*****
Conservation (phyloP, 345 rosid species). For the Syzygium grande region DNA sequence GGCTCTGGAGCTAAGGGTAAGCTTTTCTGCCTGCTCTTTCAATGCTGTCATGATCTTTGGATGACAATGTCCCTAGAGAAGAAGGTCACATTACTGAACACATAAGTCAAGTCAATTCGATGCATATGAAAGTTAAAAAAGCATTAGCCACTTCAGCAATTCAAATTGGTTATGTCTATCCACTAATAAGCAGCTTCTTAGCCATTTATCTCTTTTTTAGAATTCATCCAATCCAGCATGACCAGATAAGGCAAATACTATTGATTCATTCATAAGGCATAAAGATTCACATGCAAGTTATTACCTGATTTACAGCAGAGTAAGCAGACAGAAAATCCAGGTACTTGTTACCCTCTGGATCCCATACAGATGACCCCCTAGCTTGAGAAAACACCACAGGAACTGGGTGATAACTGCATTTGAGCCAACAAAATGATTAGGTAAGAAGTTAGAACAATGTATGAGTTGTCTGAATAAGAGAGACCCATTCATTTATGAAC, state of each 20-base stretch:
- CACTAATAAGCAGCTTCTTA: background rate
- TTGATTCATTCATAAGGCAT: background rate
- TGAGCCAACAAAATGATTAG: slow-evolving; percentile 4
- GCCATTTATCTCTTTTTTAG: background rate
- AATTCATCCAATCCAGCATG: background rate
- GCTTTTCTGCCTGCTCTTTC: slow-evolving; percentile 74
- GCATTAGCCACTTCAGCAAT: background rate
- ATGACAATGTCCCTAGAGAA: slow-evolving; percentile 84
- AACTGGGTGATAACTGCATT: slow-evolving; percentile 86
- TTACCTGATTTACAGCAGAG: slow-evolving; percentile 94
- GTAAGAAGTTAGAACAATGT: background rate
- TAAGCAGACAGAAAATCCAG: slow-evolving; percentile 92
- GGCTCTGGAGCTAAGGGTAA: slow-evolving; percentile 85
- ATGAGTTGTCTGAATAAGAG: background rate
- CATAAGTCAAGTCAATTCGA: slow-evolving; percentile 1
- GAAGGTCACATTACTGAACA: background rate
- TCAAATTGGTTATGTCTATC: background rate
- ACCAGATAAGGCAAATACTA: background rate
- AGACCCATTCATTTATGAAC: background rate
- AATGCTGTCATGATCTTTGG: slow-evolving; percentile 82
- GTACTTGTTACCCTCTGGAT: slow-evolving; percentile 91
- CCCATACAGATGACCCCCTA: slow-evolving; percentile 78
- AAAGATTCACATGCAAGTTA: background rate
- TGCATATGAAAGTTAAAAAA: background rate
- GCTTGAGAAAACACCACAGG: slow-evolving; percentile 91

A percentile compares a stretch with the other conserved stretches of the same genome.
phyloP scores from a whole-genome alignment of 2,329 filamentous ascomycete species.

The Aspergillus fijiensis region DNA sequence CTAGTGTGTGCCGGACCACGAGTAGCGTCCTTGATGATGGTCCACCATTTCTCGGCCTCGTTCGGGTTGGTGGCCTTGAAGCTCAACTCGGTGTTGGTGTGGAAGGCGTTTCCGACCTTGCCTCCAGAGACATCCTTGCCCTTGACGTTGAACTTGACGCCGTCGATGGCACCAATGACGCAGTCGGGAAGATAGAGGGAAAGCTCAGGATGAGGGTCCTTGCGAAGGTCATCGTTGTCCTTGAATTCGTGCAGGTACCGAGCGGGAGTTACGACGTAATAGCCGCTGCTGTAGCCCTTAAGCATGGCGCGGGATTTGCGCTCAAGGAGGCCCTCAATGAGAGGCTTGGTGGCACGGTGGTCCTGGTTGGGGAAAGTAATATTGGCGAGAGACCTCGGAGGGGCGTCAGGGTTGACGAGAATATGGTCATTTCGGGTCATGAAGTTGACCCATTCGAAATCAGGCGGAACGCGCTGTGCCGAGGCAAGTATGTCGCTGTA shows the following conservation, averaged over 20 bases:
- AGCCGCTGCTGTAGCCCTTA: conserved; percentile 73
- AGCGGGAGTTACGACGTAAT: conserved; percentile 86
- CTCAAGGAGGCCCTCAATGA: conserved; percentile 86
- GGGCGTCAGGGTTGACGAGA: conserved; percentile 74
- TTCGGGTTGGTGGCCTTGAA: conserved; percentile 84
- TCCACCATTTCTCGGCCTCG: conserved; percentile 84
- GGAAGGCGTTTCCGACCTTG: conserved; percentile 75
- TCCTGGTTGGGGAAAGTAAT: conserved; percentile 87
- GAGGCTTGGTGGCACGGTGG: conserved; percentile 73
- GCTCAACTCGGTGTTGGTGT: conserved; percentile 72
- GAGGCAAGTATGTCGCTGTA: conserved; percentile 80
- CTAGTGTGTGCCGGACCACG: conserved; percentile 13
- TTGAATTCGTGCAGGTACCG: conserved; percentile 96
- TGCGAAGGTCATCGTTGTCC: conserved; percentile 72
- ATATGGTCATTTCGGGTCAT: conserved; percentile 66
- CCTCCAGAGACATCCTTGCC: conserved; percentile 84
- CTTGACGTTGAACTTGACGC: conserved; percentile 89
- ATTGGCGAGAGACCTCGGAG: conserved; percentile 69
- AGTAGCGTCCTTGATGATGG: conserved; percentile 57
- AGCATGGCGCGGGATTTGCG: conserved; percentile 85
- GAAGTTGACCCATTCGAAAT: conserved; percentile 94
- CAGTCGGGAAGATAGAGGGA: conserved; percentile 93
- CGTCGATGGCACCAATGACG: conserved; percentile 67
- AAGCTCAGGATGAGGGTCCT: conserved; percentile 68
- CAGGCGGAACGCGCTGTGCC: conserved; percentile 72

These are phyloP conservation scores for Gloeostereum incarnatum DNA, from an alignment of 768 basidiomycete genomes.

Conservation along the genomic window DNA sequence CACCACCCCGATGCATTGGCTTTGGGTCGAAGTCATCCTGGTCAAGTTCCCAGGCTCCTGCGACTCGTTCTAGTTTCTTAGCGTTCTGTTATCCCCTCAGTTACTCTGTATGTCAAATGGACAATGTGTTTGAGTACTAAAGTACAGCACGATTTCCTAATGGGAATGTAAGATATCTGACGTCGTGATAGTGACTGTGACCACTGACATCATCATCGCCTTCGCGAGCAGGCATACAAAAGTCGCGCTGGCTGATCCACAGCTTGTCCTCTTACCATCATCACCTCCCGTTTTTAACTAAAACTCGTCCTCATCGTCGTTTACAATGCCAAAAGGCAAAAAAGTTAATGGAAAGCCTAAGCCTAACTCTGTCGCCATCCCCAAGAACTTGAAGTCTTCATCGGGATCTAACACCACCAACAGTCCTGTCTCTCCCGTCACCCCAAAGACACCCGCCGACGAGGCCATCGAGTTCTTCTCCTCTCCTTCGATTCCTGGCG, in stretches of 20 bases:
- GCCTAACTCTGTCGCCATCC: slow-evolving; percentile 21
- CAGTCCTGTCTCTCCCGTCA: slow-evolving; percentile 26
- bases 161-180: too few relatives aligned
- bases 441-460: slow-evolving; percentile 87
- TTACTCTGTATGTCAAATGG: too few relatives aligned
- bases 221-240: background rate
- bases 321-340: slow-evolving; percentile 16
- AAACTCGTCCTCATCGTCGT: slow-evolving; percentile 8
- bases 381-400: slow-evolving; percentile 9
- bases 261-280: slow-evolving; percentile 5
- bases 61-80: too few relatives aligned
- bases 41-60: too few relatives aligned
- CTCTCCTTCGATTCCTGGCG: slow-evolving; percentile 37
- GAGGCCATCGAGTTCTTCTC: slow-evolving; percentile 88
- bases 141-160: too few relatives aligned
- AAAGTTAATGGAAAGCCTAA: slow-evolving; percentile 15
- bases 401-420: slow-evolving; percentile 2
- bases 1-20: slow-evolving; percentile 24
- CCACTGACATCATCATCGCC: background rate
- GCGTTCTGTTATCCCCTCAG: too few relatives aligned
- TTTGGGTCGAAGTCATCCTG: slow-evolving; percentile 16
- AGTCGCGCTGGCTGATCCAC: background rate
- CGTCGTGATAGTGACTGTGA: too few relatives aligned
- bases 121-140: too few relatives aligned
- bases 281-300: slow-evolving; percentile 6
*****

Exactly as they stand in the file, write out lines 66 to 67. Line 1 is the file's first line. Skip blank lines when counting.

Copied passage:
- bases 261-280: slow-evolving; percentile 5
- bases 61-80: too few relatives aligned